Sepsis | Emma's Diary India

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Sepsis awareness


The signs and symptoms of sepsis in babies

Although this condition can affect people of any age, babies and young children are amongst the most vulnerable.

Sepsis is a medical emergency so it's important to be able to recognise the symptoms so that early treatment can be given.

What is sepsis?

Sepsis occurs when the immune system responds to an infection by attacking the body's own organs and tissues. This can cause inflammation of the blood supply to vital organs such as the heart, kidneys and brain.

If sepsis isn't treated quickly it can cause widespread organ failure and may even cause death.

Causes of sepsis

The main cause of sepsis in babies and young children is infection by bacteria, although rarely it can be caused by viruses or fungi.

Infection in the lungs, urinary tract, skin and other organs can spread and lead to sepsis. Another way sepsis can happen is when a surgical operation is carried out. Bacteria gets into the body through the site of the surgical cut.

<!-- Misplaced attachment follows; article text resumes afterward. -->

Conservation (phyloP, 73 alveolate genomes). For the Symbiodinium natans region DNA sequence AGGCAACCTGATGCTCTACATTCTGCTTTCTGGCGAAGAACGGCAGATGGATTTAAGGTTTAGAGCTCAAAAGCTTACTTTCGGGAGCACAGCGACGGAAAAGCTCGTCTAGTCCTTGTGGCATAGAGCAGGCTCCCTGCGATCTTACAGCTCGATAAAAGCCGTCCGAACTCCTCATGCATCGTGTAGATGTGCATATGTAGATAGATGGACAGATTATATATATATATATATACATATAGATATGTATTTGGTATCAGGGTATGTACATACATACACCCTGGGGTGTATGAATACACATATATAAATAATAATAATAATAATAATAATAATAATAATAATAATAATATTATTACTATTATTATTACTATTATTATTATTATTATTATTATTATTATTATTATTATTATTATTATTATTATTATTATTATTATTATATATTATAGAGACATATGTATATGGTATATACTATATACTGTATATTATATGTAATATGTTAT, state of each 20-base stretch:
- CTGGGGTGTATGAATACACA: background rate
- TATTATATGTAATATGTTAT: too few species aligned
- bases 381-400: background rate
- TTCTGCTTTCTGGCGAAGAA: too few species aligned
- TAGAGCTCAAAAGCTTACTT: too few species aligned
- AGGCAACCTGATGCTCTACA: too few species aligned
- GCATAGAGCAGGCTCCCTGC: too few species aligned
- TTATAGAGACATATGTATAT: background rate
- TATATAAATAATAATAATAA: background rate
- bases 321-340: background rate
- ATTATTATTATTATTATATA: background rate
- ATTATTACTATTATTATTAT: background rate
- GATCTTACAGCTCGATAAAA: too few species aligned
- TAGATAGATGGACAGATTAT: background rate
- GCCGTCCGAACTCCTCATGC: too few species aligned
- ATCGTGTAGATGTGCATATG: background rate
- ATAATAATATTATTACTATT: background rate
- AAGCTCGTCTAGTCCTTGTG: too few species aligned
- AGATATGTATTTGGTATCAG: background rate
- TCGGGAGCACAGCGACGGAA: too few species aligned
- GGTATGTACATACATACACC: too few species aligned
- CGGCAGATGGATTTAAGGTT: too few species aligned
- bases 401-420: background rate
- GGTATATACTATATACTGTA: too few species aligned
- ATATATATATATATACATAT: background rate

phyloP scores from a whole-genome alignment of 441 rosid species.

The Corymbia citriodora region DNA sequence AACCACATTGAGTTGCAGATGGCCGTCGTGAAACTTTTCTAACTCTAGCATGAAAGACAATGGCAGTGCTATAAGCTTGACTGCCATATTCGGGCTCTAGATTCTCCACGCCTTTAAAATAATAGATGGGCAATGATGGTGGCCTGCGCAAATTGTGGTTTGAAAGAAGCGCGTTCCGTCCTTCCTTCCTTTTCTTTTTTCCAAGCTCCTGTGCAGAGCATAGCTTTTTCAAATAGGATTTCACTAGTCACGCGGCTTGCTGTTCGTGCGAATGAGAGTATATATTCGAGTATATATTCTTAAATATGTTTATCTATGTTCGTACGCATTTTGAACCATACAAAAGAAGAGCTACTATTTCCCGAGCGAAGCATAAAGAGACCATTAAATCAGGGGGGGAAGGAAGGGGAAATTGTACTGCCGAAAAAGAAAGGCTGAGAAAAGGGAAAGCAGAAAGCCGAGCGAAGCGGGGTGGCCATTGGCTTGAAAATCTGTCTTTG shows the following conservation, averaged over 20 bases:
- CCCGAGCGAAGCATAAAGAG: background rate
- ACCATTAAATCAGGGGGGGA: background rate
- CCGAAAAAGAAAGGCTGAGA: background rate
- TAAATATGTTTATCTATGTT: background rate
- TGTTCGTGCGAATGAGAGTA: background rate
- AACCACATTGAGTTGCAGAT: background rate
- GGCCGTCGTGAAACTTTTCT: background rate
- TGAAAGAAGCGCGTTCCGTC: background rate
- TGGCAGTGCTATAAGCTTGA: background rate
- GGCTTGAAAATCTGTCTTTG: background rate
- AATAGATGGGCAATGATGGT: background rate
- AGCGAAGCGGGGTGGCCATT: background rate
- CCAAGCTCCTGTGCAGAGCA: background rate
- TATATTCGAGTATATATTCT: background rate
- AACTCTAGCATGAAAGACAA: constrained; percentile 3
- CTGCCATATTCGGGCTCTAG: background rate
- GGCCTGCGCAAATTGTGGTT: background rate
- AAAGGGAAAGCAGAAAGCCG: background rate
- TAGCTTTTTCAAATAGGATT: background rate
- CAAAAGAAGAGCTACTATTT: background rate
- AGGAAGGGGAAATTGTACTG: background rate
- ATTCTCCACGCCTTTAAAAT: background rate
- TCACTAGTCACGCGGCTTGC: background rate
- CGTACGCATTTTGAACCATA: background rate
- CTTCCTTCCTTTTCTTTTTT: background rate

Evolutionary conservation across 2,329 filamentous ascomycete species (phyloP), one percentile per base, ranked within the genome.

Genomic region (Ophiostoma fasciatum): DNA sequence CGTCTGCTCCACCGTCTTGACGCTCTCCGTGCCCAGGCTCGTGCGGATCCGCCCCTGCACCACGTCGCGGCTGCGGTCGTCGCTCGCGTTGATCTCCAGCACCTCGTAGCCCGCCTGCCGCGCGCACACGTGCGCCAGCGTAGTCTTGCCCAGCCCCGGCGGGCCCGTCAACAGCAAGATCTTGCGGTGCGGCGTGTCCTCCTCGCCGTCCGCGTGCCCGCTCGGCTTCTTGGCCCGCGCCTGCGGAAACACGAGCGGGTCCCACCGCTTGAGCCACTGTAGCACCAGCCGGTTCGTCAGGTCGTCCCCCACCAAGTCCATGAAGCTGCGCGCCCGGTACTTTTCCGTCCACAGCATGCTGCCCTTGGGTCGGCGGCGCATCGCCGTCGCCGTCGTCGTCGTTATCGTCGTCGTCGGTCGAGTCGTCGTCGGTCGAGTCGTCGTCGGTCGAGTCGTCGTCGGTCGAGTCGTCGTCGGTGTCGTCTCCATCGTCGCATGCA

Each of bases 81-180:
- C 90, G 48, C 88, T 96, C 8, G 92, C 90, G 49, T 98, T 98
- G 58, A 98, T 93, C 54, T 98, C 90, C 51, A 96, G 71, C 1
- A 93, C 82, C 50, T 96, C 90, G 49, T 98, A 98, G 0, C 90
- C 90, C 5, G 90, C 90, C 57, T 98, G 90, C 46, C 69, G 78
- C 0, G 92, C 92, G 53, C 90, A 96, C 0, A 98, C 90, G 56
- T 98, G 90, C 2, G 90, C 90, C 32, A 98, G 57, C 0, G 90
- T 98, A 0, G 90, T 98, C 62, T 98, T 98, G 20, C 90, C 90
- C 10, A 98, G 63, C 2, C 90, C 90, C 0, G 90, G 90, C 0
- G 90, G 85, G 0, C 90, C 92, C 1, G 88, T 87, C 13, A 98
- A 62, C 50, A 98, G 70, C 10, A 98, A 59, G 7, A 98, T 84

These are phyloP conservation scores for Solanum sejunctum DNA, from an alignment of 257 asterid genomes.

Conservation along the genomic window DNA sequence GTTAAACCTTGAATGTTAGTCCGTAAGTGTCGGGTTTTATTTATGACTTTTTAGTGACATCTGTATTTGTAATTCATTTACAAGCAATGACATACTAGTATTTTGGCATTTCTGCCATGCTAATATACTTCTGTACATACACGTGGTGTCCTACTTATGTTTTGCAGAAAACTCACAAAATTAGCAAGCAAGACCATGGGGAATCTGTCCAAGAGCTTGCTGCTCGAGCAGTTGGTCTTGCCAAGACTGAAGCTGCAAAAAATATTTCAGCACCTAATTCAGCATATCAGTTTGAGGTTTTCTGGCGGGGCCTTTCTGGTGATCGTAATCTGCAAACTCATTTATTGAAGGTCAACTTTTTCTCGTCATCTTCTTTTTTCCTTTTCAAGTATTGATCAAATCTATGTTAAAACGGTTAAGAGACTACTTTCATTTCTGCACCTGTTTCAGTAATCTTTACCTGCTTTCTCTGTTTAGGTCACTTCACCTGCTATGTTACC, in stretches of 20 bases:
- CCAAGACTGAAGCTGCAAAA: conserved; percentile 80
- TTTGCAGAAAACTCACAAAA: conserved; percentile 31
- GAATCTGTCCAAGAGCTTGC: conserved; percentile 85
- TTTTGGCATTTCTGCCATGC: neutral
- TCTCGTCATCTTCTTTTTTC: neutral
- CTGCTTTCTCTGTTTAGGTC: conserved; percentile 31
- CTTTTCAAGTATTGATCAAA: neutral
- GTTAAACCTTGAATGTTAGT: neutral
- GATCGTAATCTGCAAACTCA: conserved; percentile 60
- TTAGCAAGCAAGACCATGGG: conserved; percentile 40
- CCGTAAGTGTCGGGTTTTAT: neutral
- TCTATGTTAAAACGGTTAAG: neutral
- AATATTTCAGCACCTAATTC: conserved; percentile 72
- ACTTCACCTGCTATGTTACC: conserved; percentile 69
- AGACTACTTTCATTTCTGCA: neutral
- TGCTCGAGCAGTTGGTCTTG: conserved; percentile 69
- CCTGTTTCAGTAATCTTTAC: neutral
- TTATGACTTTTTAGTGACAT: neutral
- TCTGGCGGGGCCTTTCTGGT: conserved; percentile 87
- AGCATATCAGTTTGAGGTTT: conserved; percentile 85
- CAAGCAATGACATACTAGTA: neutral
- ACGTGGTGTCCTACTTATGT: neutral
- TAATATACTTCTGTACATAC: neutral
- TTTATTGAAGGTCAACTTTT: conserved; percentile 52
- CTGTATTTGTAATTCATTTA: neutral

In some cases the bacteria can enter the baby's body from the mother during pregnancy, labour and birth.

What to look out for

Sepsis can be hard to identify in newborns and young babies, so you should seek urgent medical advice if your baby has any of the symptoms below.

Symptoms that may indicate that your baby has sepsis include:

  • A temperature of 38°C or more
  • Lethargy
  • Irritability
  • Refuses feeds
  • Difficulty breathing
  • A rash
  • Floppiness
  • Change in heart rate - either faster or slower than normal
  • Appearing ill
  • Jaundice
  • Decreased amounts of urine
  • Bulging fontanelle (soft spot on baby's head)

Diagnosis and treatment

Your baby will be treated in hospital, where antibiotics will usually be given by a drip and a number of tests, including blood and urine tests will be carried out to confirm sepsis.

Other tests that may be required are a lumbar puncture, where a sample of spinal fluid is tested to see if the baby has meningitis and a chest X-ray to check for pneumonia.

Your baby may also be given additional fluids via a drip to keep her hydrated and medication to support her blood pressure and circulation. Sometimes a ventilator is needed to help a baby breathe.

If sepsis is treated early your child should make a full recovery.

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